Zamfara killings that won’t just stop

With the death, early in March, 2018, of the notorious armed bandit, Buharin Daji, terrorising villages in Zamfara State it was thought the orgy of violence imposed on the communities was over.

But the palpable peace lasted only a couple of weeks, before the killings resumed with total mindlessness.

On Wednesday, March 28, 2018 local vigilante members in the village of Bawan Daji were holding a meeting to strategise in view of the next farming season. The villagers had been warned by the bandits to forget any plans for farming this year and that was for reasons best known to the bandits. But with the meeting, it was clear the villagers were hoping to defy the bandits.

Reports had it that to make sure they were not defied the bandits continued patrolling the village, brandishing dangerous weapons. It was a psychological warfare that would soon culminate in the brutal shootings that cost dozens of lives, as the bandits, on realising a vigilante meeting was holding, struck.

Not satisfied with the carnage they had unleashed the bandits pursued the fleeing villagers to the bushes and shot and killed more. Again, while the survivors attempted to bury the dead, they attacked them in the cemetery, killing many more.

Initial counts put the death toll at more than 60. But based on the latest statistics of recovered corpses, it is confirmed that 36 of the villages were killed. Meanwhile dozens are still missing, suggesting that the death toll could rise, especially in view of the fact that some of the corpses could be lying in the forest where the bandits are still watching, waiting to spill more blood.

Armed banditry and cattle rustling in the Zamfara-Kebbi axis have been a major security concern for nearly a decade. In a bid to overcome the problem, after the military action dubbed ‘Operation Sharan Daji’ had failed, a peace meeting was convened in January 2017 and an amnesty offer made, on the condition the bandits agreed to renounce violence.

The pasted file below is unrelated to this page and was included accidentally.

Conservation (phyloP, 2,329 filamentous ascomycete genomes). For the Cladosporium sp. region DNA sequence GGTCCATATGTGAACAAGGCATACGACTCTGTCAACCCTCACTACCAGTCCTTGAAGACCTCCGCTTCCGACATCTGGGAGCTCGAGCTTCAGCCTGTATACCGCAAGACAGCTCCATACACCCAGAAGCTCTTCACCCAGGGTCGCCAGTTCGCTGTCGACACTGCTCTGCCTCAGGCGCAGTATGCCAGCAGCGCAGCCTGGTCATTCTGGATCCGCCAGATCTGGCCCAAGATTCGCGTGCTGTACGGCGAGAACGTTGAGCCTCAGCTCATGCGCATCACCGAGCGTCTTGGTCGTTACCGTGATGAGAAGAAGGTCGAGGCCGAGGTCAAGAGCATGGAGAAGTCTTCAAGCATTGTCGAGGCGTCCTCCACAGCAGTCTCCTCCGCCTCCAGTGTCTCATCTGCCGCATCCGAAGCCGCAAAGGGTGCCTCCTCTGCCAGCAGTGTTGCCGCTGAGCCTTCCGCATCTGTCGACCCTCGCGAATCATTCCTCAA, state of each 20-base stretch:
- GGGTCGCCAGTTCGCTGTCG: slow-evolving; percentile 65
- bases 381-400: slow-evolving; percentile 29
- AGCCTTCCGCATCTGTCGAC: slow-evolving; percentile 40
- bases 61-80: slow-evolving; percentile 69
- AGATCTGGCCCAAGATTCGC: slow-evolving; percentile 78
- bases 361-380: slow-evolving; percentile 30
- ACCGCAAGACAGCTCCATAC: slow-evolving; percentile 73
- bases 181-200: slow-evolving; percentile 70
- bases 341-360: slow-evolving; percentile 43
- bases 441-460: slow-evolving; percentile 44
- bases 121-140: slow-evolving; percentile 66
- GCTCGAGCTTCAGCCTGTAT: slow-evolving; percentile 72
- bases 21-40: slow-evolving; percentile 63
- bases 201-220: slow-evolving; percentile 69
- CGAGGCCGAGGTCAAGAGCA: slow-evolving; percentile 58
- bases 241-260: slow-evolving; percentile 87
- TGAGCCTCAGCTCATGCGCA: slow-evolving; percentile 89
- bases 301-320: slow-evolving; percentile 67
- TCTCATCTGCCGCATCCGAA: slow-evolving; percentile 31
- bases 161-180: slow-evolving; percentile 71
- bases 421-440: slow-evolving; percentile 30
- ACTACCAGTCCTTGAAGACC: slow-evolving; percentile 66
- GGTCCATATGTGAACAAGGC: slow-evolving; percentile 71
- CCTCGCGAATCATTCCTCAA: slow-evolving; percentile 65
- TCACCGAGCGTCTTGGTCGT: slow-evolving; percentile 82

Buharin Daji led many of his lieutenants to the meeting and eventually accepted the offer. But not before articulating his reasons for opting for banditry and violence. Fulani, herdsmen, he said, were being victimised by the local (perhaps non-Fulani) vigilante members. Many, he claimed, had been killed without anyone giving them justice. And to protect and give his people justice, he took to violence.

Unfortunately, Buharin Daji brought more misery to his people because his gang did not discriminate whenever they struck. Kidnappings, cattle rustling and killings were generously ‘democratised’ and everyone was a target. All he and his gang members cared about were their loots.

While this trend persisted the government of the state looked ‘hopelessly’ to the federal government. The military operation, as Zamfara State Governor Abdulazeez Yari once said, was only temporarily successful, like most military responses to serious social and structural problems.

The gangsters had scampered to safety as soon as the soldiers arrived. But they regrouped again, after the military presence had been scaled down, on the assumption that they (the bandits) had been vanquished. And then, with undiluted vengeance they reappeared and made several villages, including Mallamawa, Barka da Yabo, Tungar Kahau, Maikamar rimi, Gidan Anna, etc. to defray more costs.

So, Governor Yari’s attempt to restore normalcy by dangling a carrot, via the amnesty offer, to the bandits is understandable. But the problem is, like the military solution, it did not go beyond that point to understand and address the underlying issues Buharin Daji had complained about.

In most Zamfara communities, I am made to understand, cattle rearing has become such a perilous business that only bandits and rustlers could guarantee herds and herders’ safety. And the only way families that own herds of cattle could do so was to ensure that one of their own became a member of a gang of bandits and rustlers. In that way that member would protect his family and their herds and terrorise others as a form of revenge or deterrence.